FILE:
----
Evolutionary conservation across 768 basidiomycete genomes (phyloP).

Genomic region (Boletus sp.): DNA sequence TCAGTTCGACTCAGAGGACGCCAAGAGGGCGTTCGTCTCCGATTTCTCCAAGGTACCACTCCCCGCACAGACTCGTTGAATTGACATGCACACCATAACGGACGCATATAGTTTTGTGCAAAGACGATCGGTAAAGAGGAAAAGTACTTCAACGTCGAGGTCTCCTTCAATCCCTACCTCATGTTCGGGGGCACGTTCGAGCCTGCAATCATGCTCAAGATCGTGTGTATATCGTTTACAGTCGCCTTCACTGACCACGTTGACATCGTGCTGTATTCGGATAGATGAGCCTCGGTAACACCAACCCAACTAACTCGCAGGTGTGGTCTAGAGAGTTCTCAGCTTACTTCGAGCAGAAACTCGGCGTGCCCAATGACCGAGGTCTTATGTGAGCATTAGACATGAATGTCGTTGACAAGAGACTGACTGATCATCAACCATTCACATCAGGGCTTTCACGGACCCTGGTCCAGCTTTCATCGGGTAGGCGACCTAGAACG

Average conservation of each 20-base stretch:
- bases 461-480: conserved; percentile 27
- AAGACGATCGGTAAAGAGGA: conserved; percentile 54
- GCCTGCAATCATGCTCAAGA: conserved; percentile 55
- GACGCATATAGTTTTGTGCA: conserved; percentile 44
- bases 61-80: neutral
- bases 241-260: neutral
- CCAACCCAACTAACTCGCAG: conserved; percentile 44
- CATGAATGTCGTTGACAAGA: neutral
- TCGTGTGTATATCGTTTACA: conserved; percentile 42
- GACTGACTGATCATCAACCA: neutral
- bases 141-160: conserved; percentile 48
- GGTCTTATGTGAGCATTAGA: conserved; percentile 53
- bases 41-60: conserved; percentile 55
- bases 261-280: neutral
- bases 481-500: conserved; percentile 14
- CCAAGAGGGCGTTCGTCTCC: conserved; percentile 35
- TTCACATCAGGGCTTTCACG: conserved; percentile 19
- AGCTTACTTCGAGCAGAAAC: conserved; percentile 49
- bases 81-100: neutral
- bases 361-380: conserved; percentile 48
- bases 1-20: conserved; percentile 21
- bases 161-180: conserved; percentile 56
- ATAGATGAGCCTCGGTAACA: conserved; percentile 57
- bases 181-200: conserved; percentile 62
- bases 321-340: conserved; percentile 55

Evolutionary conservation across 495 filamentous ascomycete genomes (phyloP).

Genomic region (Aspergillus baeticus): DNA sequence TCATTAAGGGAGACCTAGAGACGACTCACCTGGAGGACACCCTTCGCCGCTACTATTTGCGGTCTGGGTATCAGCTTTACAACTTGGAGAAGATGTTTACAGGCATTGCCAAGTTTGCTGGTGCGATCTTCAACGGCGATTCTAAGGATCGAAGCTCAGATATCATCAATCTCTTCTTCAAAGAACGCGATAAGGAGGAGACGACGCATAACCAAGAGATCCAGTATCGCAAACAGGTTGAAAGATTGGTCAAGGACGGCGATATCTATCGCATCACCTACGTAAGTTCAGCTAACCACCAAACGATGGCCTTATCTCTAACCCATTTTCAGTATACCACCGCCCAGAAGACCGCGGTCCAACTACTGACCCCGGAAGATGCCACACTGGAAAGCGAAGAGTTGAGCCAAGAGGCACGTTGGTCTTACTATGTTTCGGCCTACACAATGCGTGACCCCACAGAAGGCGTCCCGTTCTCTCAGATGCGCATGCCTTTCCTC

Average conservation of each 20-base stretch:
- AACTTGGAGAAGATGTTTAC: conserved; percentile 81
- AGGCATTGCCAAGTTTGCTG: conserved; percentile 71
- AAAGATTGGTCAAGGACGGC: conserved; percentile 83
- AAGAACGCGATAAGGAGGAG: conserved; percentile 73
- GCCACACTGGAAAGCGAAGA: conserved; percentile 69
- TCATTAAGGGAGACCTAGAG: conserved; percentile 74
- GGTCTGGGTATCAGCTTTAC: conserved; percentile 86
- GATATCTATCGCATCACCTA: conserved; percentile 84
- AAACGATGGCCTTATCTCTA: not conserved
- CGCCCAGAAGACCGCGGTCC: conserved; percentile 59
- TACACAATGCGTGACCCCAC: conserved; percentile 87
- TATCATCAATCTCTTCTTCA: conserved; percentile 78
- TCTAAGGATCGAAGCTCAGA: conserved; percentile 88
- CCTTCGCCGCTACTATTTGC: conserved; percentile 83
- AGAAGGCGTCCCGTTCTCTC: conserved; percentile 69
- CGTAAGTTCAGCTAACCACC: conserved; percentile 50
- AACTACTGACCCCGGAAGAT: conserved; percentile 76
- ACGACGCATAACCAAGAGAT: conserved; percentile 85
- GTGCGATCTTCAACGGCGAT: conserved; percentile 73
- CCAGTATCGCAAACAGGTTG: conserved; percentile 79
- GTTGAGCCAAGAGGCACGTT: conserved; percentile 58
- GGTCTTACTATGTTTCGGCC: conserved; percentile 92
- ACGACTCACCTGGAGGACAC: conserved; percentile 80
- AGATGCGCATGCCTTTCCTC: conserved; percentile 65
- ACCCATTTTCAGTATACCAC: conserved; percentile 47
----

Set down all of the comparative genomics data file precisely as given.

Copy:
Evolutionary conservation across 768 basidiomycete genomes (phyloP).

Genomic region (Boletus sp.): DNA sequence TCAGTTCGACTCAGAGGACGCCAAGAGGGCGTTCGTCTCCGATTTCTCCAAGGTACCACTCCCCGCACAGACTCGTTGAATTGACATGCACACCATAACGGACGCATATAGTTTTGTGCAAAGACGATCGGTAAAGAGGAAAAGTACTTCAACGTCGAGGTCTCCTTCAATCCCTACCTCATGTTCGGGGGCACGTTCGAGCCTGCAATCATGCTCAAGATCGTGTGTATATCGTTTACAGTCGCCTTCACTGACCACGTTGACATCGTGCTGTATTCGGATAGATGAGCCTCGGTAACACCAACCCAACTAACTCGCAGGTGTGGTCTAGAGAGTTCTCAGCTTACTTCGAGCAGAAACTCGGCGTGCCCAATGACCGAGGTCTTATGTGAGCATTAGACATGAATGTCGTTGACAAGAGACTGACTGATCATCAACCATTCACATCAGGGCTTTCACGGACCCTGGTCCAGCTTTCATCGGGTAGGCGACCTAGAACG

Average conservation of each 20-base stretch:
- bases 461-480: conserved; percentile 27
- AAGACGATCGGTAAAGAGGA: conserved; percentile 54
- GCCTGCAATCATGCTCAAGA: conserved; percentile 55
- GACGCATATAGTTTTGTGCA: conserved; percentile 44
- bases 61-80: neutral
- bases 241-260: neutral
- CCAACCCAACTAACTCGCAG: conserved; percentile 44
- CATGAATGTCGTTGACAAGA: neutral
- TCGTGTGTATATCGTTTACA: conserved; percentile 42
- GACTGACTGATCATCAACCA: neutral
- bases 141-160: conserved; percentile 48
- GGTCTTATGTGAGCATTAGA: conserved; percentile 53
- bases 41-60: conserved; percentile 55
- bases 261-280: neutral
- bases 481-500: conserved; percentile 14
- CCAAGAGGGCGTTCGTCTCC: conserved; percentile 35
- TTCACATCAGGGCTTTCACG: conserved; percentile 19
- AGCTTACTTCGAGCAGAAAC: conserved; percentile 49
- bases 81-100: neutral
- bases 361-380: conserved; percentile 48
- bases 1-20: conserved; percentile 21
- bases 161-180: conserved; percentile 56
- ATAGATGAGCCTCGGTAACA: conserved; percentile 57
- bases 181-200: conserved; percentile 62
- bases 321-340: conserved; percentile 55

Evolutionary conservation across 495 filamentous ascomycete genomes (phyloP).

Genomic region (Aspergillus baeticus): DNA sequence TCATTAAGGGAGACCTAGAGACGACTCACCTGGAGGACACCCTTCGCCGCTACTATTTGCGGTCTGGGTATCAGCTTTACAACTTGGAGAAGATGTTTACAGGCATTGCCAAGTTTGCTGGTGCGATCTTCAACGGCGATTCTAAGGATCGAAGCTCAGATATCATCAATCTCTTCTTCAAAGAACGCGATAAGGAGGAGACGACGCATAACCAAGAGATCCAGTATCGCAAACAGGTTGAAAGATTGGTCAAGGACGGCGATATCTATCGCATCACCTACGTAAGTTCAGCTAACCACCAAACGATGGCCTTATCTCTAACCCATTTTCAGTATACCACCGCCCAGAAGACCGCGGTCCAACTACTGACCCCGGAAGATGCCACACTGGAAAGCGAAGAGTTGAGCCAAGAGGCACGTTGGTCTTACTATGTTTCGGCCTACACAATGCGTGACCCCACAGAAGGCGTCCCGTTCTCTCAGATGCGCATGCCTTTCCTC

Average conservation of each 20-base stretch:
- AACTTGGAGAAGATGTTTAC: conserved; percentile 81
- AGGCATTGCCAAGTTTGCTG: conserved; percentile 71
- AAAGATTGGTCAAGGACGGC: conserved; percentile 83
- AAGAACGCGATAAGGAGGAG: conserved; percentile 73
- GCCACACTGGAAAGCGAAGA: conserved; percentile 69
- TCATTAAGGGAGACCTAGAG: conserved; percentile 74
- GGTCTGGGTATCAGCTTTAC: conserved; percentile 86
- GATATCTATCGCATCACCTA: conserved; percentile 84
- AAACGATGGCCTTATCTCTA: not conserved
- CGCCCAGAAGACCGCGGTCC: conserved; percentile 59
- TACACAATGCGTGACCCCAC: conserved; percentile 87
- TATCATCAATCTCTTCTTCA: conserved; percentile 78
- TCTAAGGATCGAAGCTCAGA: conserved; percentile 88
- CCTTCGCCGCTACTATTTGC: conserved; percentile 83
- AGAAGGCGTCCCGTTCTCTC: conserved; percentile 69
- CGTAAGTTCAGCTAACCACC: conserved; percentile 50
- AACTACTGACCCCGGAAGAT: conserved; percentile 76
- ACGACGCATAACCAAGAGAT: conserved; percentile 85
- GTGCGATCTTCAACGGCGAT: conserved; percentile 73
- CCAGTATCGCAAACAGGTTG: conserved; percentile 79
- GTTGAGCCAAGAGGCACGTT: conserved; percentile 58
- GGTCTTACTATGTTTCGGCC: conserved; percentile 92
- ACGACTCACCTGGAGGACAC: conserved; percentile 80
- AGATGCGCATGCCTTTCCTC: conserved; percentile 65
- ACCCATTTTCAGTATACCAC: conserved; percentile 47